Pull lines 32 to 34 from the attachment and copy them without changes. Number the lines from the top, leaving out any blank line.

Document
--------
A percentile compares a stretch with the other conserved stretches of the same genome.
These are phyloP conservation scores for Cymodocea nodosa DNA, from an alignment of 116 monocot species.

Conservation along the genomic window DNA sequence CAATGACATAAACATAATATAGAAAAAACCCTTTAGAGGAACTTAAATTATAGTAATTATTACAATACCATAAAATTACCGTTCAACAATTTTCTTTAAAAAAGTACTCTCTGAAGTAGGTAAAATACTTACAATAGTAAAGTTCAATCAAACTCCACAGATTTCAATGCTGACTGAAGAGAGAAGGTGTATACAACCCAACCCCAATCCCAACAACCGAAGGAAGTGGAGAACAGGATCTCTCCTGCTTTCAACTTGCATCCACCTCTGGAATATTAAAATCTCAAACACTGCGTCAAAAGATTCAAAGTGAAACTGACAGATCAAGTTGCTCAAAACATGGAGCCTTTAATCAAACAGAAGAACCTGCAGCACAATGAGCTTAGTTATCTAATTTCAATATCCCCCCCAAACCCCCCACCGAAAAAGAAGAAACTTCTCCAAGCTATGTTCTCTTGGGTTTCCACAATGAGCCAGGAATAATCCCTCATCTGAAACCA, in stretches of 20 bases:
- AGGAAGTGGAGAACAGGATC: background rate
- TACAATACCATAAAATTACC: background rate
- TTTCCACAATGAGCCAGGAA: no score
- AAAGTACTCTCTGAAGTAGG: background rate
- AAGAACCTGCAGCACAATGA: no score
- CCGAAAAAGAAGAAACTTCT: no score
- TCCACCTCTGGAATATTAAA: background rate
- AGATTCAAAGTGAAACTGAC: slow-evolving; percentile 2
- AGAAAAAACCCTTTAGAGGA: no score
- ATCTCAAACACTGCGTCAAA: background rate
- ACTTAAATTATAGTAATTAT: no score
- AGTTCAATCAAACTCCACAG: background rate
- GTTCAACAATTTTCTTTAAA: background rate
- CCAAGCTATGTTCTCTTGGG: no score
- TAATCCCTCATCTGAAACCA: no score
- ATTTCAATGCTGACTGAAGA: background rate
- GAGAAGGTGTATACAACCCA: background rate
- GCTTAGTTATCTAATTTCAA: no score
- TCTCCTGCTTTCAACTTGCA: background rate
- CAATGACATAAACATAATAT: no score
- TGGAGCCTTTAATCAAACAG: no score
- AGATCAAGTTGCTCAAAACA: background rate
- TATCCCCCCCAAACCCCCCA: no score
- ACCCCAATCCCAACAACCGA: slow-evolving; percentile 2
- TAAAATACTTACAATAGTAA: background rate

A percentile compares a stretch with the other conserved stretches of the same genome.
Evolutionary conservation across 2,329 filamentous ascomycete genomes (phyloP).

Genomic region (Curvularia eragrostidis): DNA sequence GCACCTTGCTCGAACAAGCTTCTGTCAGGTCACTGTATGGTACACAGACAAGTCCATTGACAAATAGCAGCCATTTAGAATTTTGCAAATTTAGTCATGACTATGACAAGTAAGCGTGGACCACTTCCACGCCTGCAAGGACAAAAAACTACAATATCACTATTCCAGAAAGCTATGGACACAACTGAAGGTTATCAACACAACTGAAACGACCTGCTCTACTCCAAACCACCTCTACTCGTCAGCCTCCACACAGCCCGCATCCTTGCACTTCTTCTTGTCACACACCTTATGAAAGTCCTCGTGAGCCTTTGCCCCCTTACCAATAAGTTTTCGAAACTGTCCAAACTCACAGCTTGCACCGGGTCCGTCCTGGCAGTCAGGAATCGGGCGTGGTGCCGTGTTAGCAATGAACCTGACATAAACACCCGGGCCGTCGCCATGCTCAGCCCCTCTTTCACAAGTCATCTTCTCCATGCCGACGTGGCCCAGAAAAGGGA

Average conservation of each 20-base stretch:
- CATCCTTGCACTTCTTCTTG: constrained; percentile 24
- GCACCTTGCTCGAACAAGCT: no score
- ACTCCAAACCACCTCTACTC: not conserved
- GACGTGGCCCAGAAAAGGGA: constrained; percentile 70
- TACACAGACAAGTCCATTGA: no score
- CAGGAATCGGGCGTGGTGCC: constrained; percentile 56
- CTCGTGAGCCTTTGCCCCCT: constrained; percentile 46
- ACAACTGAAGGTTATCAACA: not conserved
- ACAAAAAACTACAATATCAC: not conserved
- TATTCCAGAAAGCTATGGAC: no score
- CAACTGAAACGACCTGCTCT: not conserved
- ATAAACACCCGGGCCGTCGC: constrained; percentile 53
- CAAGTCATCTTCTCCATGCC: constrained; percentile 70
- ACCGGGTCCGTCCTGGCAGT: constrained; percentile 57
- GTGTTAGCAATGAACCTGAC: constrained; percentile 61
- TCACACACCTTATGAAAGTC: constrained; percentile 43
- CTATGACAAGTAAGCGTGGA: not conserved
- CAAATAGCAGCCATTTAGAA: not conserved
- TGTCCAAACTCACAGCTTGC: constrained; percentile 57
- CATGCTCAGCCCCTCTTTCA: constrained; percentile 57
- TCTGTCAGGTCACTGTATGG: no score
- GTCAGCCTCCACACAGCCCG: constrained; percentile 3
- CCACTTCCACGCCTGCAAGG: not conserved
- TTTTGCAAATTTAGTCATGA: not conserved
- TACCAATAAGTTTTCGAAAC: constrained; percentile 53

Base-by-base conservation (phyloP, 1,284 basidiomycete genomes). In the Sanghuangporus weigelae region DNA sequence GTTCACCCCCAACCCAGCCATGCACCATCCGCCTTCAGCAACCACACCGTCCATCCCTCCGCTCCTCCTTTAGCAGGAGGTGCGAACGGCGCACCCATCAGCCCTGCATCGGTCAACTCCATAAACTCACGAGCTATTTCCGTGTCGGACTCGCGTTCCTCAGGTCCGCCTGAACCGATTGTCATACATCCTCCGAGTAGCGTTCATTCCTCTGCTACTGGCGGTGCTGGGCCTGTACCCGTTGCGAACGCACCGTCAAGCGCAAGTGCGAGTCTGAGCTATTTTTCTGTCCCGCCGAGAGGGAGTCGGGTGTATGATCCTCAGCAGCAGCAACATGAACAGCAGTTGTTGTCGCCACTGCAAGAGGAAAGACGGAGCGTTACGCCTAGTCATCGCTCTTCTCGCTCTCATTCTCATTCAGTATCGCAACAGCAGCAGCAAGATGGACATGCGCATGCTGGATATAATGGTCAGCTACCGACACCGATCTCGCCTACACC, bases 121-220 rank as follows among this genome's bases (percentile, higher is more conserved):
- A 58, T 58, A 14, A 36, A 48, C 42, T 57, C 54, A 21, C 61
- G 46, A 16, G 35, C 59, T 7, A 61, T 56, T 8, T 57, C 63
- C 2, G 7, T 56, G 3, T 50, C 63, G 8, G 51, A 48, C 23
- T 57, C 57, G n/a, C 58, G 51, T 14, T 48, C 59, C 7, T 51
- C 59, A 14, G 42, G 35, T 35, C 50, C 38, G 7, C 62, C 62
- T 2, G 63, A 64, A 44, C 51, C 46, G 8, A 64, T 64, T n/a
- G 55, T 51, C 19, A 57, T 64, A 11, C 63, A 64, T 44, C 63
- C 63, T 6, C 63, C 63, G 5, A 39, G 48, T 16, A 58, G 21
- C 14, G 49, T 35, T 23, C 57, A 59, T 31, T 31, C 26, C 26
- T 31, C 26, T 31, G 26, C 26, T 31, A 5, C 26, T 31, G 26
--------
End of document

Average conservation of each 20-base stretch:
- CATCCTTGCACTTCTTCTTG: constrained; percentile 24
- GCACCTTGCTCGAACAAGCT: no score